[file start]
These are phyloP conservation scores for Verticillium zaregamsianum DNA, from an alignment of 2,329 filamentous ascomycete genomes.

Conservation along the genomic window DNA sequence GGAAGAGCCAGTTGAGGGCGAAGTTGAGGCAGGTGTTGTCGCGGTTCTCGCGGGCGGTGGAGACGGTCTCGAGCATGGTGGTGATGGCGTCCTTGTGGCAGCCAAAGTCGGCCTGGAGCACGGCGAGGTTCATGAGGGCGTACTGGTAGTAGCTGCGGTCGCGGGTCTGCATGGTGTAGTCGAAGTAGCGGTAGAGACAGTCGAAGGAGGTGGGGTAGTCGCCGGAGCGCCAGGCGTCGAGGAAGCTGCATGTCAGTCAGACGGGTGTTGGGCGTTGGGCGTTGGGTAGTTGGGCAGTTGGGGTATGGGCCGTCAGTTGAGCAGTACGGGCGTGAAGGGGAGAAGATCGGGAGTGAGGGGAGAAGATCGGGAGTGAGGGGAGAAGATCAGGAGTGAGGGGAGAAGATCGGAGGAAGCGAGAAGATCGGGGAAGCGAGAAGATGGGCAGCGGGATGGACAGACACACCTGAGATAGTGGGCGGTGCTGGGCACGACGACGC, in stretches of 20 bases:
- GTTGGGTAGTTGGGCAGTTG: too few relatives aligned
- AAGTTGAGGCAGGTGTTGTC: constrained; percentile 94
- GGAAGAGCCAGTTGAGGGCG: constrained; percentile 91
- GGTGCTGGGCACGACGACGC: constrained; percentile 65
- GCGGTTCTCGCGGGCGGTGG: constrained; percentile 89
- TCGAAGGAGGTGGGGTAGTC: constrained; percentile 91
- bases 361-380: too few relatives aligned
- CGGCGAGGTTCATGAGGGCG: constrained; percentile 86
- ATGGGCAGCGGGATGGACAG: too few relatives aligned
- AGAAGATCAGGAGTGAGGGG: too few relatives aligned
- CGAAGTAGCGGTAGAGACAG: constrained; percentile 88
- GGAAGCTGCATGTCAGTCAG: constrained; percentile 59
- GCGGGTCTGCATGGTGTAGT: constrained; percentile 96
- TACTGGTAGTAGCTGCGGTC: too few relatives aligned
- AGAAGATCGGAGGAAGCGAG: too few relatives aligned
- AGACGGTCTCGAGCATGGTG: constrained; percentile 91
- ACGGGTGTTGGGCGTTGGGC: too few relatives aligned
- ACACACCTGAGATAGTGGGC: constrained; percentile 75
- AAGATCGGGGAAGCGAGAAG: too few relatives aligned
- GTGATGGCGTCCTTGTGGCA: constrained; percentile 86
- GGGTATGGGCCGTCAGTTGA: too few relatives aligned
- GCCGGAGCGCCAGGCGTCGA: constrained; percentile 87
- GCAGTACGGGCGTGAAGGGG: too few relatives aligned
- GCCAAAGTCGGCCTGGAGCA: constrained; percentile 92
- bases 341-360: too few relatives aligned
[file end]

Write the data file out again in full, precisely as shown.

These are phyloP conservation scores for Verticillium zaregamsianum DNA, from an alignment of 2,329 filamentous ascomycete genomes.

Conservation along the genomic window DNA sequence GGAAGAGCCAGTTGAGGGCGAAGTTGAGGCAGGTGTTGTCGCGGTTCTCGCGGGCGGTGGAGACGGTCTCGAGCATGGTGGTGATGGCGTCCTTGTGGCAGCCAAAGTCGGCCTGGAGCACGGCGAGGTTCATGAGGGCGTACTGGTAGTAGCTGCGGTCGCGGGTCTGCATGGTGTAGTCGAAGTAGCGGTAGAGACAGTCGAAGGAGGTGGGGTAGTCGCCGGAGCGCCAGGCGTCGAGGAAGCTGCATGTCAGTCAGACGGGTGTTGGGCGTTGGGCGTTGGGTAGTTGGGCAGTTGGGGTATGGGCCGTCAGTTGAGCAGTACGGGCGTGAAGGGGAGAAGATCGGGAGTGAGGGGAGAAGATCGGGAGTGAGGGGAGAAGATCAGGAGTGAGGGGAGAAGATCGGAGGAAGCGAGAAGATCGGGGAAGCGAGAAGATGGGCAGCGGGATGGACAGACACACCTGAGATAGTGGGCGGTGCTGGGCACGACGACGC, in stretches of 20 bases:
- GTTGGGTAGTTGGGCAGTTG: too few relatives aligned
- AAGTTGAGGCAGGTGTTGTC: constrained; percentile 94
- GGAAGAGCCAGTTGAGGGCG: constrained; percentile 91
- GGTGCTGGGCACGACGACGC: constrained; percentile 65
- GCGGTTCTCGCGGGCGGTGG: constrained; percentile 89
- TCGAAGGAGGTGGGGTAGTC: constrained; percentile 91
- bases 361-380: too few relatives aligned
- CGGCGAGGTTCATGAGGGCG: constrained; percentile 86
- ATGGGCAGCGGGATGGACAG: too few relatives aligned
- AGAAGATCAGGAGTGAGGGG: too few relatives aligned
- CGAAGTAGCGGTAGAGACAG: constrained; percentile 88
- GGAAGCTGCATGTCAGTCAG: constrained; percentile 59
- GCGGGTCTGCATGGTGTAGT: constrained; percentile 96
- TACTGGTAGTAGCTGCGGTC: too few relatives aligned
- AGAAGATCGGAGGAAGCGAG: too few relatives aligned
- AGACGGTCTCGAGCATGGTG: constrained; percentile 91
- ACGGGTGTTGGGCGTTGGGC: too few relatives aligned
- ACACACCTGAGATAGTGGGC: constrained; percentile 75
- AAGATCGGGGAAGCGAGAAG: too few relatives aligned
- GTGATGGCGTCCTTGTGGCA: constrained; percentile 86
- GGGTATGGGCCGTCAGTTGA: too few relatives aligned
- GCCGGAGCGCCAGGCGTCGA: constrained; percentile 87
- GCAGTACGGGCGTGAAGGGG: too few relatives aligned
- GCCAAAGTCGGCCTGGAGCA: constrained; percentile 92
- bases 341-360: too few relatives aligned